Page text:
Participate in NASA Scientist for a Day Essay Contest 2018-2019 and win prizes.
Continuing in the tradition started by the Cassini mission to Saturn, Scientist for a Day challenges students in grades 5-12 to think like NASA scientists. Examine real spacecraft images of Saturn’s moon Enceladus, Saturn’s moon Titan, and Jupiter’s moon Europa. Choose the destination you think would be the best place to return with another spacecraft to learn even more about these amazing worlds. Support your choice in an essay of no more than 500 words. Which of these three moons inspires you to explore further? What excites you about what we’ve learned so far? What do you hope we’ll find if we return to these places? If you like, you can even tell us which science instruments you would put on the next spacecraft to help us learn even more.
The 2018-19 essay contest is sponsored by the Radioisotope Power Systems program. This is the group at NASA that develops the power technology that enables spacecraft to explore the planets and moons of the outer solar system.
NASA has learned a lot about these three moons with the Voyager, Galileo and Cassini spacecraft. Where would you want to return, and what do you think we might discover? Which place inspires you most? Learn about what makes these moons so interesting, choose one to study further, and defend your choice in an essay of up to 500 words.
- United States of America
Learn why NASA scientists are so excited about all three of this year’s essay contest topics. All three of these moons are interesting to astrobiologists, because they all contain liquid water oceans underneath their icy surfaces. On Earth, wherever we find water, we find life. Could this be true on other worlds, too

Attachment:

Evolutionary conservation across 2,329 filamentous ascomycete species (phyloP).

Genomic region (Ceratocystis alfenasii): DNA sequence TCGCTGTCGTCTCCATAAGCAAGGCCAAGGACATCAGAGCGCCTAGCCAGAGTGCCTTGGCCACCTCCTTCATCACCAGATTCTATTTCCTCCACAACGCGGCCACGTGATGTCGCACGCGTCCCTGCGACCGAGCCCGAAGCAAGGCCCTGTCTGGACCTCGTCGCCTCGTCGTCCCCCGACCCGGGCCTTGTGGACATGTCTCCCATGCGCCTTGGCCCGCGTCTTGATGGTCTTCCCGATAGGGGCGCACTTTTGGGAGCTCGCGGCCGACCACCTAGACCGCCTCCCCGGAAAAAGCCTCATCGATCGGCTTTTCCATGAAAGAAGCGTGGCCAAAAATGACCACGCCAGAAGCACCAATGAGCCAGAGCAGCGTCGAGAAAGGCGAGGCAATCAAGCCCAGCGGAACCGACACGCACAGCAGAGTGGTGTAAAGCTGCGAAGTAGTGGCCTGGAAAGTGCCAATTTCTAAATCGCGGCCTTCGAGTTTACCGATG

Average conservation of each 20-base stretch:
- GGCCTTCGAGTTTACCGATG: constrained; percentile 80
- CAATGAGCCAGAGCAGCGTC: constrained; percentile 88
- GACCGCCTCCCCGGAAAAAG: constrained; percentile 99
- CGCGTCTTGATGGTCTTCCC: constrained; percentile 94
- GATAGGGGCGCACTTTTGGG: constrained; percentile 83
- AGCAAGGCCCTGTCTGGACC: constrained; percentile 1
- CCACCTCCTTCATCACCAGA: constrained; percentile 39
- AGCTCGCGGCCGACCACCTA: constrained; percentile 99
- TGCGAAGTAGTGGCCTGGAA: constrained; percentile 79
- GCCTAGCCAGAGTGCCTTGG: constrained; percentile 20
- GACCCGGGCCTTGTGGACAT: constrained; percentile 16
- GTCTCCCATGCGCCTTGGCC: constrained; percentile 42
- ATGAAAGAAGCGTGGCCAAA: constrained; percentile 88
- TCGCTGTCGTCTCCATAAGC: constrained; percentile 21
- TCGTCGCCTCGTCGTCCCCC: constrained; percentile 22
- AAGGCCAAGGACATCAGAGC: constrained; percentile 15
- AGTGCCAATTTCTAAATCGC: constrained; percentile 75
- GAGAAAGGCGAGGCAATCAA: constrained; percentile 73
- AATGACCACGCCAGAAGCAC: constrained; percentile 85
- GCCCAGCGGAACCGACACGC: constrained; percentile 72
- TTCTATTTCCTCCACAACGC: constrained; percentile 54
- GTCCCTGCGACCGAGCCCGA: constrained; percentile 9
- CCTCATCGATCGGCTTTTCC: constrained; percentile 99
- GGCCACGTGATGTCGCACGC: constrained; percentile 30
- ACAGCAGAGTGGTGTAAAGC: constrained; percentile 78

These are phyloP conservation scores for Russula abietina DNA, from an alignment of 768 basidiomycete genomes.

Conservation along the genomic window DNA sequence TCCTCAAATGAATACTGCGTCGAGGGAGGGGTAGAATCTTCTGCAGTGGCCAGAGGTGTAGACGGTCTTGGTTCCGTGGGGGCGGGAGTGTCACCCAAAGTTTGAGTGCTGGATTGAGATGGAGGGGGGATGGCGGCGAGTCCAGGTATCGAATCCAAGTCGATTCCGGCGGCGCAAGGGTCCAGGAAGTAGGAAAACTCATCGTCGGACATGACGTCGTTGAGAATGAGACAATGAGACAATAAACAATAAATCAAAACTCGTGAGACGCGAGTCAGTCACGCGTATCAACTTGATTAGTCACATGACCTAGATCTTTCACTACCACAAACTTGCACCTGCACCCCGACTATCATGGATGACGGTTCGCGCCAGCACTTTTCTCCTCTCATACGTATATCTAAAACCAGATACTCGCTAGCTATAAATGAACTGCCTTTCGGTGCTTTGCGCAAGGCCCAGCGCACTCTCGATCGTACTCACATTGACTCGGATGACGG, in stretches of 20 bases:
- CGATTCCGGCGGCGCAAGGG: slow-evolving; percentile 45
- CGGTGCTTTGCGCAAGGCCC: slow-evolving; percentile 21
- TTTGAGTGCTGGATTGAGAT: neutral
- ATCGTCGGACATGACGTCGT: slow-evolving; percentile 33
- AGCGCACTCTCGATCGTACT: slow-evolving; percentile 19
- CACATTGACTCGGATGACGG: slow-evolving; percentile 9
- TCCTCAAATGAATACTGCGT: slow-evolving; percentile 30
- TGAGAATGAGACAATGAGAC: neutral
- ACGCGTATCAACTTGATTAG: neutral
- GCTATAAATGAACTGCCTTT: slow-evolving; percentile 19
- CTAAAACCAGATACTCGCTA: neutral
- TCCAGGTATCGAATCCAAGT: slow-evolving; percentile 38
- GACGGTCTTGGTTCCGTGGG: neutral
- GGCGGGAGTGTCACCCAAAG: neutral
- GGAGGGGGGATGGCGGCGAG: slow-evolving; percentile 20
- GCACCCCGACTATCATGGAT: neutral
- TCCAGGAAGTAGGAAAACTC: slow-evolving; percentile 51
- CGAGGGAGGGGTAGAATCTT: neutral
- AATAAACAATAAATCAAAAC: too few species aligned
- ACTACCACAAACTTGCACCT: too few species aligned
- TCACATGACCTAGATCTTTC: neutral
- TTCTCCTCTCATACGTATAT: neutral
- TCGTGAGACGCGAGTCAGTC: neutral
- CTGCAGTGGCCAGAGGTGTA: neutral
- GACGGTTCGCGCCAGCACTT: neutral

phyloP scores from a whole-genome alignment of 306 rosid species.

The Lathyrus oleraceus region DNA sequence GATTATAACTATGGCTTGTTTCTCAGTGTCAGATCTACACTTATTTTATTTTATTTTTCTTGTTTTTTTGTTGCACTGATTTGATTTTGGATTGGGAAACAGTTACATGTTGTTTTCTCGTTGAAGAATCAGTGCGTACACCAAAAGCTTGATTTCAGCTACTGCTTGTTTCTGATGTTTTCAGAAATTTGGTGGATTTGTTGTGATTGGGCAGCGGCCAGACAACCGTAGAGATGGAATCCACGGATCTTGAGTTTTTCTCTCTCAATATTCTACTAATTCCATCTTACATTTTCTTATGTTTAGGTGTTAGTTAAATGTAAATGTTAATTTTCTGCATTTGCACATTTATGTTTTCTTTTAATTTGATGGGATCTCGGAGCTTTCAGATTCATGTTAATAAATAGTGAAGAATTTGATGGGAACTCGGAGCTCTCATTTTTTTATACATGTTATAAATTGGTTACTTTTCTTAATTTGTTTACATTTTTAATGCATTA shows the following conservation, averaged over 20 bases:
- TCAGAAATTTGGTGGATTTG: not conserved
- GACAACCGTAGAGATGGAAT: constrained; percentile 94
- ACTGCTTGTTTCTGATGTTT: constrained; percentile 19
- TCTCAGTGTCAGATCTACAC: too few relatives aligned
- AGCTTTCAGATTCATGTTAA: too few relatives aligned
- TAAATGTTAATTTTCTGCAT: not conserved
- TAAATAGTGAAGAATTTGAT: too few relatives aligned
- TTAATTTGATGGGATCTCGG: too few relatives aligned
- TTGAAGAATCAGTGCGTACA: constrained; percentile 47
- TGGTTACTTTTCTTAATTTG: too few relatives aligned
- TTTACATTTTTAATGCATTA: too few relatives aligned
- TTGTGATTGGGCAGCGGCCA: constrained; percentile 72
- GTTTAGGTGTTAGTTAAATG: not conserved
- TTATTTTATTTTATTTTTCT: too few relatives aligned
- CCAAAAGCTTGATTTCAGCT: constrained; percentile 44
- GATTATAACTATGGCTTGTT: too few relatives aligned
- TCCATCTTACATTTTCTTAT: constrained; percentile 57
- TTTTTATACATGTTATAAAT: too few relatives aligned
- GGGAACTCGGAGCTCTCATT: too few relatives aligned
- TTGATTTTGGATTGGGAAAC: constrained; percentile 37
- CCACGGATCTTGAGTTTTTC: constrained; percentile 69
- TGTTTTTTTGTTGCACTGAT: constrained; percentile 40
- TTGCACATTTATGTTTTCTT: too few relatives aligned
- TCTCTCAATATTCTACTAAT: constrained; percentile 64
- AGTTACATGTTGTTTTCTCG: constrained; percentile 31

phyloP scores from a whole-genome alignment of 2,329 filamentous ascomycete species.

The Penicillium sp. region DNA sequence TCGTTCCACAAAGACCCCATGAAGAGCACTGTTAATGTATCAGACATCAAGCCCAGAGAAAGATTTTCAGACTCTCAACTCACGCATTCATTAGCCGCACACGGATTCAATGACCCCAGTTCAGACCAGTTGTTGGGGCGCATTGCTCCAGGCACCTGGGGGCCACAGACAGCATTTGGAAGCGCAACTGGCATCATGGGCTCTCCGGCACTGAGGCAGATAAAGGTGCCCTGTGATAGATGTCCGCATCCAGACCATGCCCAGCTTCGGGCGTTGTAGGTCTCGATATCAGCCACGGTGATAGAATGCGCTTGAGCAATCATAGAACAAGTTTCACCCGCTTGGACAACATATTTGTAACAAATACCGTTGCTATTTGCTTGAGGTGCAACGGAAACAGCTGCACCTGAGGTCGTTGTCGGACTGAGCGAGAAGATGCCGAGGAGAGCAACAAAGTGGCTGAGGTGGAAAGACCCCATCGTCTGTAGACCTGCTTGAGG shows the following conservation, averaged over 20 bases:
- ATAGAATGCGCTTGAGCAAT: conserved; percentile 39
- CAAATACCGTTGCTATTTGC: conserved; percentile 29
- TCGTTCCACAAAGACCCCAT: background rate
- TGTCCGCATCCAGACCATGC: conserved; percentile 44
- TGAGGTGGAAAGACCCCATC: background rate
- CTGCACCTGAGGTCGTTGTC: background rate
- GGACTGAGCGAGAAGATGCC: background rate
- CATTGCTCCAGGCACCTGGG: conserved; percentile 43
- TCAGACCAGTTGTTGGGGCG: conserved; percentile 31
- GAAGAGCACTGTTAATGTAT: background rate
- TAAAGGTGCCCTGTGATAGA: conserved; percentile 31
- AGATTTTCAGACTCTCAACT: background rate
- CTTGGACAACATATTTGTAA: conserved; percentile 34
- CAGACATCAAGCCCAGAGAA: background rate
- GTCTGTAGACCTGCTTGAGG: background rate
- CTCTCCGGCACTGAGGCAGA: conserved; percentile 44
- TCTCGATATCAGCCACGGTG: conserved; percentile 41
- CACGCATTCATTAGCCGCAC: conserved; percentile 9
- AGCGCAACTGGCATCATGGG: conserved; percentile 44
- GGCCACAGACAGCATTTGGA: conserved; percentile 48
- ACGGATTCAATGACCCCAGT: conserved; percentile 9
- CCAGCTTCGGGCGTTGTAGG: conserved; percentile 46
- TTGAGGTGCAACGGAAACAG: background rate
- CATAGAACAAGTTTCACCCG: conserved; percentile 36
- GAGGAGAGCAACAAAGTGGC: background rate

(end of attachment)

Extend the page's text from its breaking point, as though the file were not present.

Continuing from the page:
- Enceladus: Enceladus, the sixth largest moon of Saturn, has active ice geysers at its south pole. The Cassini spacecraft flew through the plumes from these geysers in 2015.
- Titan: Titan, the largest moon of Saturn, has a nitrogen and methane atmosphere that is more dense than Earth’s atmosphere. The liquid lakes on its surface are made of methane and ethane. The Cassini spacecraft used radar to peer through the atmosphere to map Titan’s surface from 2004-2017.
- Europa: First seen by the Italian astronomer Galileo Galilei in 1610, this moon of Jupiter has more water under its icy crust than all of the oceans on Earth. The cracks on its surface hint at activity below.
Benefits & Prizes:
- By participating in the essay contest, students will:
- Learn about real NASA missions
- Use data from real NASA missions
- Apply their critical thinking skills
- Learn how to conduct research
- Gain confidence in their ability to “do science”
- See themselves in the roles of scientists
- Watch videos by young NASA scientists and engineers, and see that scientists and engineers come from diverse backgrounds
- See that scientists and engineers have different opinions and priorities when choosing where their spacecraft will target images
- Learn something new, and form questions about a place they may never have heard of